Fire at SJ pot club may have been arson

January 12, 2011 7:35:58 PM PST
So often fires at medical marijuana collectives are blamed on an overload of electrical use or some other faulty electrical problem but a fire at a pot dispensary in San Jose could turn out to be intentional.

The fire started shortly after 3 a.m. Wednesday morning at a medical marijuana collective called Herb Appeal. Fire investigators say it appears the fire started outside on the porch and are collecting evidence to determine if it was arson.

"Her investigation follows a certain criteria and right now she's probably looking at accelerates and to see if there was any evidence of that," San Jose Fire Department Capt. Debbie Ward said.

The operators of Herb Appeal did not want to talk on camera but other medicinal marijuana managers are speaking out.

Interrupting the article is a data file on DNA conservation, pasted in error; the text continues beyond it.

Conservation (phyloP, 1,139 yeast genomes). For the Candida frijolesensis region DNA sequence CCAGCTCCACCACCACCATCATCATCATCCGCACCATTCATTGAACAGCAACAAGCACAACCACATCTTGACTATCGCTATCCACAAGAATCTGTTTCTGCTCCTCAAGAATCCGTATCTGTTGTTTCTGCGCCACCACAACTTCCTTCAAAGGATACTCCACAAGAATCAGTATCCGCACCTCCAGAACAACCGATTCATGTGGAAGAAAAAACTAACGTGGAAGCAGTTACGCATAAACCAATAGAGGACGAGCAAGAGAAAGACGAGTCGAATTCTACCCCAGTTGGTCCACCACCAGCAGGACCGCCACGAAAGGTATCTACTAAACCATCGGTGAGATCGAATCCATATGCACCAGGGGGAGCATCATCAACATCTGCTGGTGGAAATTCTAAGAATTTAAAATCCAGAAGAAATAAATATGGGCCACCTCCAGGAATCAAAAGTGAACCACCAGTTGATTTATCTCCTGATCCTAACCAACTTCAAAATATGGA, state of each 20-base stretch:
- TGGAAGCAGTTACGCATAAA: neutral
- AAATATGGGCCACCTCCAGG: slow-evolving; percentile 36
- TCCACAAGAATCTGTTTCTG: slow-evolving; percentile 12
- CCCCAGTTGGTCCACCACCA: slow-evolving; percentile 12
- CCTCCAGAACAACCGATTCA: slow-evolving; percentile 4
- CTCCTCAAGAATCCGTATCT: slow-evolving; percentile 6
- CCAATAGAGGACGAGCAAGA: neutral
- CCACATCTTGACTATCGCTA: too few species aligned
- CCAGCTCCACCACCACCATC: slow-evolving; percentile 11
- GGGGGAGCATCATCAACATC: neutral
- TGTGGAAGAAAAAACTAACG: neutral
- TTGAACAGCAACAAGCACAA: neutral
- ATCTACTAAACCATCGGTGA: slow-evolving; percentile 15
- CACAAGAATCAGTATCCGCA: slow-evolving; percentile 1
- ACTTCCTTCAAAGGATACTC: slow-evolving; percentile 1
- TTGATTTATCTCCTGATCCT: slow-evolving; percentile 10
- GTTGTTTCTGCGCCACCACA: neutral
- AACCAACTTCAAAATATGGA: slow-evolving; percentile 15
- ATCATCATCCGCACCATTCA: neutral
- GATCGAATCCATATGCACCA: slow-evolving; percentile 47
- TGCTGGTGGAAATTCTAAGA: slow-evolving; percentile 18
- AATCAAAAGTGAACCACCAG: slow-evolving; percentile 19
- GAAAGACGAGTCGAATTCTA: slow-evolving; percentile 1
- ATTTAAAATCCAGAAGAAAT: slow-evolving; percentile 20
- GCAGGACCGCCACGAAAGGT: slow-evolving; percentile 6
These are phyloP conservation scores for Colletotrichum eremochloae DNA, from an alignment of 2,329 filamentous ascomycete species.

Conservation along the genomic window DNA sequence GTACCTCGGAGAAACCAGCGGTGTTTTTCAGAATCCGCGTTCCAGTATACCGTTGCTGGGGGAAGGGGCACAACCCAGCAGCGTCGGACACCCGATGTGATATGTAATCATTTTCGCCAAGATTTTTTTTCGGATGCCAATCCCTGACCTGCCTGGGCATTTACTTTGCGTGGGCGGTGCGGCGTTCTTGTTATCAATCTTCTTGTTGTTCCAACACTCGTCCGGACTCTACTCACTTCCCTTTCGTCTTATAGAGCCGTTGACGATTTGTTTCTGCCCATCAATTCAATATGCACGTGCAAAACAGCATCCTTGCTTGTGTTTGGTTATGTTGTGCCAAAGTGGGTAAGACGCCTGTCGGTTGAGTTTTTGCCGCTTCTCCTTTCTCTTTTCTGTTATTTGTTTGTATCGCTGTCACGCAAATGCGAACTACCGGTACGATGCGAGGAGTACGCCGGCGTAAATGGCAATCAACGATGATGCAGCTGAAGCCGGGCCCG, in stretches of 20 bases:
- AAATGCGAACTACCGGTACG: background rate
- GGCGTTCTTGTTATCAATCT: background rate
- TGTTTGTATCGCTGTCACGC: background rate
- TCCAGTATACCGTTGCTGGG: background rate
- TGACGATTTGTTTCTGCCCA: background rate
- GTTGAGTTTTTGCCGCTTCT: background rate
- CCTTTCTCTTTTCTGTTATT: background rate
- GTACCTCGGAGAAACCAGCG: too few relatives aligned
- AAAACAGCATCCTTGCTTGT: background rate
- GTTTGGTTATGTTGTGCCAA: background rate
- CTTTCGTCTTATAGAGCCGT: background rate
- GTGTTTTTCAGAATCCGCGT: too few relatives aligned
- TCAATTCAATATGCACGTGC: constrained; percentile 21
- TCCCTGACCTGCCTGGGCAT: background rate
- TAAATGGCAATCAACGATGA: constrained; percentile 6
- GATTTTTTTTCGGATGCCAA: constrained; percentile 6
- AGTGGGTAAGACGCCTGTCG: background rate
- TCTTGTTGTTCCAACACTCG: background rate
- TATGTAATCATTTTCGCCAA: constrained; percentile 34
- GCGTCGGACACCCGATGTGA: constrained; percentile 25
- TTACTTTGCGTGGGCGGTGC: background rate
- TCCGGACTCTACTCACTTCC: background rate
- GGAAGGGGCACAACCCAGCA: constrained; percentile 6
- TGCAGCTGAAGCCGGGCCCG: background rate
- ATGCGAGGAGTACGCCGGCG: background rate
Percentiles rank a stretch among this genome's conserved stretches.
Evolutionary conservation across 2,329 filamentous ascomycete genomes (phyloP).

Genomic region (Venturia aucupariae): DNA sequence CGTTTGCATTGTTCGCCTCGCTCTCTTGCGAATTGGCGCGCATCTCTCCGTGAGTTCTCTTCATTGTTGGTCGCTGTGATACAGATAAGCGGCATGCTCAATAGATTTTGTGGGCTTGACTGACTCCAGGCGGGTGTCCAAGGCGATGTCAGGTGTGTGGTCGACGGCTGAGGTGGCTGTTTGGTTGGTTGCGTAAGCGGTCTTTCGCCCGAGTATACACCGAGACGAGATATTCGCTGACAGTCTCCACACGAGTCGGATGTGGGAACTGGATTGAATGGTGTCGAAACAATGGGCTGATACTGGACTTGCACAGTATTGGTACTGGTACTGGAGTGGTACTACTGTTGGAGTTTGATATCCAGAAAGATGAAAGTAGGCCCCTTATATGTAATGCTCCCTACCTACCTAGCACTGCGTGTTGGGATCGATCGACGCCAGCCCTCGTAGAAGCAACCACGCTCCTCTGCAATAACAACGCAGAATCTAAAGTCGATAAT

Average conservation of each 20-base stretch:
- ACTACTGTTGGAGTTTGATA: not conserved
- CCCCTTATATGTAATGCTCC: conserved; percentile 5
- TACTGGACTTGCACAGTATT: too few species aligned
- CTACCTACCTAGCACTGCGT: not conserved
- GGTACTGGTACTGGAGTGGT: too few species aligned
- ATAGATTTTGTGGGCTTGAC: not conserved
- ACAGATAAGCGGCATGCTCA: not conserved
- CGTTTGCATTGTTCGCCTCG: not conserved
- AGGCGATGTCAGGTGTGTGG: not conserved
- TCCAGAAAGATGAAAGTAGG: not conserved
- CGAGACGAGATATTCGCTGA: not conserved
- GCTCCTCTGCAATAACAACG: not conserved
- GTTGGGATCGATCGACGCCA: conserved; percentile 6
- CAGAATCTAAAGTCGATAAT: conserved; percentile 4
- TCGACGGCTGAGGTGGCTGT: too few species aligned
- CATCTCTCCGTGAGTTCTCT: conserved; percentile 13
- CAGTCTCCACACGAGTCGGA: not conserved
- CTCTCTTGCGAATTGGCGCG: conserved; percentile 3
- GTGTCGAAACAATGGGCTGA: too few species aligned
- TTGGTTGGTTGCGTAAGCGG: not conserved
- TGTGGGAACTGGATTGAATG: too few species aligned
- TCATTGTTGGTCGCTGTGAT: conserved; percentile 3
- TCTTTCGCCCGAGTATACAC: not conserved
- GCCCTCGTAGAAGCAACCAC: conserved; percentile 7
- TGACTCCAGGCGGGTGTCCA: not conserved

"This is something that many people use as a vital medication, there is absolutely no reason to see a hate crime take place," SJCBC founder Dave Hodges said.

The fire follows a string of armed robberies at collectives, which has some people questioning if the pot businesses are a magnet for crime.

San Jose City Councilmember Rose Herrera says under federal and state law the dispensaries are illegal and the city should reconsider her call for a outright ban.

"I think we need to be very careful about the kind of businesses we encourage here and what kind of impact that has on our city both in resources and the quality of life," she said.

Last month, city leaders approved a 7 percent tax on the sale of medicinal marijuana but have yet to put any regulations in place that make the actual operation of the dispensaries legal under city laws.

San Jose City Councilmember Pierluigi Oliverio says regulation is essential to cut down on crime.

"Limited number, limited places, regulated and taxed and I think we are seeing the consequences of us not acting fast enough," he said.

For now San Jose is stuck in a gray area of debate. Last year, local law enforcement raided and shut down 11 medical marijuana operations.

"My plea to both law enforcement and city leaders is start treating businesses as legitimate business so that we have city services and feel safe," Hodges said.